While poverty was a challenge before the call to wear masks and keep safe distancing, its most noticeable symptom, food insecurity, has harshly emerged in almost every income level due to the pandemic.
Case in point: Kim Smith is an administrative assistant at FedEx. While she has not lost her job so far, her husband’s employer sliced his hours starting a month ago.
The couple, who tend to their grandchildren, Kadien, 8, and Jacob, 6, have lost $4,000 in monthly income, she said. They live near Shady Grove Elementary, which notified the parents of its school’s students about the Mid-South Food Bank Mobile Pantry distribution at nearby Shady Grove Presbyterian Church in East Memphis.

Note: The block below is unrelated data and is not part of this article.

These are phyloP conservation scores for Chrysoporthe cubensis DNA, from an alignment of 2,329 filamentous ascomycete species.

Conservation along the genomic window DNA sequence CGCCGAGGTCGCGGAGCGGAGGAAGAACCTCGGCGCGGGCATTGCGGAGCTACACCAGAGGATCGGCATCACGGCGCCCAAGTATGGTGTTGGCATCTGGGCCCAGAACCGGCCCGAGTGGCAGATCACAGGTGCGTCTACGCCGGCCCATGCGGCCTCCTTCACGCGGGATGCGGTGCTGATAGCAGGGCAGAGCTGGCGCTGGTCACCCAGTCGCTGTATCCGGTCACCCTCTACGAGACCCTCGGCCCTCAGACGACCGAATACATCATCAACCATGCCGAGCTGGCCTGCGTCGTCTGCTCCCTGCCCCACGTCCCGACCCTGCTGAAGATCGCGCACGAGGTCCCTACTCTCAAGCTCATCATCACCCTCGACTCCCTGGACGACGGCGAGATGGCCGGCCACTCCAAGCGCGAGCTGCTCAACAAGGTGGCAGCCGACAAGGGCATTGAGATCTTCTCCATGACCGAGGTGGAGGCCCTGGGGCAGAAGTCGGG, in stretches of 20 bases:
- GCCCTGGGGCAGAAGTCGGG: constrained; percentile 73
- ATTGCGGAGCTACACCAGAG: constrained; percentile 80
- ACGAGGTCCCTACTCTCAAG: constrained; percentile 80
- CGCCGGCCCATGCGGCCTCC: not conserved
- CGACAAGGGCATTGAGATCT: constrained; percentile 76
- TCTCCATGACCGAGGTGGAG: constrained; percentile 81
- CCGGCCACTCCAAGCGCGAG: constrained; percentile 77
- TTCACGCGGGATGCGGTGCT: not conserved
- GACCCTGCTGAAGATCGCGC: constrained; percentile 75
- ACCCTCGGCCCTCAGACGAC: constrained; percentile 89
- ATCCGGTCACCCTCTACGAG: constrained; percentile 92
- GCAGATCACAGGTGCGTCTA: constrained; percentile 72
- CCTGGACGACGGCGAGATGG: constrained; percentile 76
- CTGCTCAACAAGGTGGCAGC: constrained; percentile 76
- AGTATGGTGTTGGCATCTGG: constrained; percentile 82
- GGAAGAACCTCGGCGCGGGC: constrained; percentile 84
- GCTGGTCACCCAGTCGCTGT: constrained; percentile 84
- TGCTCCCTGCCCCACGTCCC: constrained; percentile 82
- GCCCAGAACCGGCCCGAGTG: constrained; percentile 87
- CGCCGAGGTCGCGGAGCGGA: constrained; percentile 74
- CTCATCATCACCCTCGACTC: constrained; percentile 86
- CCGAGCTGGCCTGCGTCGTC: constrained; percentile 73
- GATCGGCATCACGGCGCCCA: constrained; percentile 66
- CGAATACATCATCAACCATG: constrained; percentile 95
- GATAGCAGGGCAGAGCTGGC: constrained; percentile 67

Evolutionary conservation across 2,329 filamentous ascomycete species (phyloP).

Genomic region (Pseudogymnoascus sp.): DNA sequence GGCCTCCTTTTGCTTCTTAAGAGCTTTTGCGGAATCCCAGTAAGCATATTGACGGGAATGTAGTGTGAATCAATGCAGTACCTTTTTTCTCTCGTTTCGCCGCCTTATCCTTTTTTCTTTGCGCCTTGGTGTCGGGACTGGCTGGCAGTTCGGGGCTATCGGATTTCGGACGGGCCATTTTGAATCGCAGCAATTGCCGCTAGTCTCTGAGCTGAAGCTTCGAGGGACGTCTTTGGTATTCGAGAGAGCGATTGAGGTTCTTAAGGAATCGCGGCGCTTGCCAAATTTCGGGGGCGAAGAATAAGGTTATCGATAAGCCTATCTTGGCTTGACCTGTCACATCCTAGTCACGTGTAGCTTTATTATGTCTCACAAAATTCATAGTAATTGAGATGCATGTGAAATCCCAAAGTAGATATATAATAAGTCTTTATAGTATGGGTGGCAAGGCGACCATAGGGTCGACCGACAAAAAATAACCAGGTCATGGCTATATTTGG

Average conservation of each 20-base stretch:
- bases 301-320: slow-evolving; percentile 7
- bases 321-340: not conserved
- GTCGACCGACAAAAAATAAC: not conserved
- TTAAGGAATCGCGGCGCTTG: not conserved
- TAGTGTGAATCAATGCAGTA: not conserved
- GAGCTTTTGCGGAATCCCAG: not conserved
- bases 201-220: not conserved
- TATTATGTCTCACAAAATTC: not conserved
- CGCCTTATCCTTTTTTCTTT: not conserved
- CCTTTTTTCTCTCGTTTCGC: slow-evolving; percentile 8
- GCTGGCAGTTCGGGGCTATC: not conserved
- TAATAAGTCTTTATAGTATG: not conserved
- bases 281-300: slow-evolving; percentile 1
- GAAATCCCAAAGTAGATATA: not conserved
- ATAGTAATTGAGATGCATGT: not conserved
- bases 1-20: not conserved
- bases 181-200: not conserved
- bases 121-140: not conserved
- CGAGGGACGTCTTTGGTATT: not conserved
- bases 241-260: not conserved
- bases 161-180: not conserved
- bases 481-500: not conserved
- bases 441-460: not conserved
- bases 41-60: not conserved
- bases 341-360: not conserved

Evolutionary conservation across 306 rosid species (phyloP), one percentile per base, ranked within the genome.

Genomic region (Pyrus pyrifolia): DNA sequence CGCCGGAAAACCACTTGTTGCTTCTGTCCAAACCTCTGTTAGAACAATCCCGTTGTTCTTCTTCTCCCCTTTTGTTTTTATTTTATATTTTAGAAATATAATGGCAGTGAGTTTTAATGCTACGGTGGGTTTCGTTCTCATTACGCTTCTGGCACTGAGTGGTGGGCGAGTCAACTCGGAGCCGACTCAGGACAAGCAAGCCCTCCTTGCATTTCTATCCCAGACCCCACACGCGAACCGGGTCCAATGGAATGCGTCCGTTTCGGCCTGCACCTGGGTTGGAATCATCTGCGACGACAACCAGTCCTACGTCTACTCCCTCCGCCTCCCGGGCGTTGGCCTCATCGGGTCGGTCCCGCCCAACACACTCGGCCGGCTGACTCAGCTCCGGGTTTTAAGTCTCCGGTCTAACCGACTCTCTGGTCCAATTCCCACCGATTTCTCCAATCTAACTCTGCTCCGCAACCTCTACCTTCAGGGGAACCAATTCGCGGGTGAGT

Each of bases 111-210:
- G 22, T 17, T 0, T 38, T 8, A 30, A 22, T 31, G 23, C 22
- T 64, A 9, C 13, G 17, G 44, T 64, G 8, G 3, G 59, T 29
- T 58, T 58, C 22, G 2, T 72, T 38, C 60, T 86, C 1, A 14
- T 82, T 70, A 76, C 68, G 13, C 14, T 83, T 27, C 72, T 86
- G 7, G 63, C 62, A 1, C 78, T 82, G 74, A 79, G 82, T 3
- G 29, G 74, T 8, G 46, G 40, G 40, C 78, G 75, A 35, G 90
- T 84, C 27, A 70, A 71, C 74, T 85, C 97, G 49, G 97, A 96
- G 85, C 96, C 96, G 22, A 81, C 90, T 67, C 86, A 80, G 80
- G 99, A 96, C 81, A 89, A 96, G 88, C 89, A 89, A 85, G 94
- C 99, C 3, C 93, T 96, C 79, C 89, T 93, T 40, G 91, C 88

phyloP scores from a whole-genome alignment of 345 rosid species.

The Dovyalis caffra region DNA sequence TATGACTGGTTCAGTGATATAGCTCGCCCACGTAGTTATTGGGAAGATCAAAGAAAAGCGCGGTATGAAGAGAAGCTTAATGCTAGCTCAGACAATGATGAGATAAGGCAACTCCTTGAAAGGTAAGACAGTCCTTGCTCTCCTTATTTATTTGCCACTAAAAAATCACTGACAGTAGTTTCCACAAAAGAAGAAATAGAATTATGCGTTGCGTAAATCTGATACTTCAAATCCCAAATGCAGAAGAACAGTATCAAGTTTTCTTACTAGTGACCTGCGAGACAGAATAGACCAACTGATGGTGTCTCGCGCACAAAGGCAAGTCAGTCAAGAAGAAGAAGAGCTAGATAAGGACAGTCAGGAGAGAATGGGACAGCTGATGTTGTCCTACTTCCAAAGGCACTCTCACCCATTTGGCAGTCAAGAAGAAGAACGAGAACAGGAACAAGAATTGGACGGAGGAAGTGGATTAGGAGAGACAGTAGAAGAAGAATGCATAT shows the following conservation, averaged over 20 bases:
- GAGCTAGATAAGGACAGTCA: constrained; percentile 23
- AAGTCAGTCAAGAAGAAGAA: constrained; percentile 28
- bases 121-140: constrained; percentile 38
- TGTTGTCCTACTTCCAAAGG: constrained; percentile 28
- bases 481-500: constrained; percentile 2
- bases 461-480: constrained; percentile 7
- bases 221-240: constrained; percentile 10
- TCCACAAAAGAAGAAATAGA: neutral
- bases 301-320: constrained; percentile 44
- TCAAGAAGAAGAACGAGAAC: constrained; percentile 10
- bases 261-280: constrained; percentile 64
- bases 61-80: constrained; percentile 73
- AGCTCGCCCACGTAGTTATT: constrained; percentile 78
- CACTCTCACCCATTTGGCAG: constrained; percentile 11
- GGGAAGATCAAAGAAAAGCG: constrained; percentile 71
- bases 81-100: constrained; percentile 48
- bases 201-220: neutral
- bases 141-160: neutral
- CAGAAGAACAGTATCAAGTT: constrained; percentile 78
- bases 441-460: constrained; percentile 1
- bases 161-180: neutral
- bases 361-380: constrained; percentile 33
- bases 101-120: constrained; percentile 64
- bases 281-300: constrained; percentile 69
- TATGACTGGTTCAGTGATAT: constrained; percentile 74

Smith and her grandsons visited the distribution April 17. Several Shady Grove Elementary teachers volunteered at the pantry, which helped over 200 households.
“We could see where we were headed with income loss. Knowing there would be food for our family is a big relief and a comfort,” she said. “I knew about the Food Bank because of FedEx’s involvement with helping it.”
Now she knows what it means to be on the receiving end of emergency assistance. “We are very grateful for Mid-South Food Bank, and the help that we know is going to be there,” she said.